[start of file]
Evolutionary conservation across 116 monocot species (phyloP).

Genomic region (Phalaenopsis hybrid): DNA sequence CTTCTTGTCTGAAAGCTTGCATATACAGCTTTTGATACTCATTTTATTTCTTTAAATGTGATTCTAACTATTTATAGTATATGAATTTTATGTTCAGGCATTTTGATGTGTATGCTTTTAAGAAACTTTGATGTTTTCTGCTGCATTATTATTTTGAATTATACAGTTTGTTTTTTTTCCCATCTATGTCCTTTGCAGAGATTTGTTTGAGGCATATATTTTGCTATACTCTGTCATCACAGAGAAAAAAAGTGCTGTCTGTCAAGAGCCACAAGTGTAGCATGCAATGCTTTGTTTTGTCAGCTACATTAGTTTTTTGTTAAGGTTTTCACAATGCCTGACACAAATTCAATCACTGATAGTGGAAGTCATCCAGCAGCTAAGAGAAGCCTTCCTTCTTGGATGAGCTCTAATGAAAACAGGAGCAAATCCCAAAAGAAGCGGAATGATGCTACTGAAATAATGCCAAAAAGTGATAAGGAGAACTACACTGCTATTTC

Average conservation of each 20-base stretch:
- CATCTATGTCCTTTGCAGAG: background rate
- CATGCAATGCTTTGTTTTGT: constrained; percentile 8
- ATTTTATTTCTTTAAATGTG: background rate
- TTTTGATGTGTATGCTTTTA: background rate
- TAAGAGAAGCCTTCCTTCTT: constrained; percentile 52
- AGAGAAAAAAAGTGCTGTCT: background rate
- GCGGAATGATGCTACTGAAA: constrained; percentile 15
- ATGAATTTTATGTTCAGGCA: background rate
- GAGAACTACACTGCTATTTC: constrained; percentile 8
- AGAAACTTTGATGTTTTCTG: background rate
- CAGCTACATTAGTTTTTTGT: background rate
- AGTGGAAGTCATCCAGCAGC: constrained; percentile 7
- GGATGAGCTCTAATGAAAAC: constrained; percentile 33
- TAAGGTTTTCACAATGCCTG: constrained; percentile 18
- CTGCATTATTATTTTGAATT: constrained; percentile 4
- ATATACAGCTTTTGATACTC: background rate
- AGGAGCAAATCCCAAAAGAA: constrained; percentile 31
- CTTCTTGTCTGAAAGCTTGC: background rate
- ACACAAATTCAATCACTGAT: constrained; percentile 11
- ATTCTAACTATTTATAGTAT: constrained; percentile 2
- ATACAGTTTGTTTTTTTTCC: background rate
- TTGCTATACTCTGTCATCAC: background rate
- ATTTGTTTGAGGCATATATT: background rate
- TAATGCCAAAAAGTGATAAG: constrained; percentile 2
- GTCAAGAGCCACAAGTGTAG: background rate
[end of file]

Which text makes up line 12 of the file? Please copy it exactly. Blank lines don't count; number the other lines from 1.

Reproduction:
- GAGAACTACACTGCTATTTC: constrained; percentile 8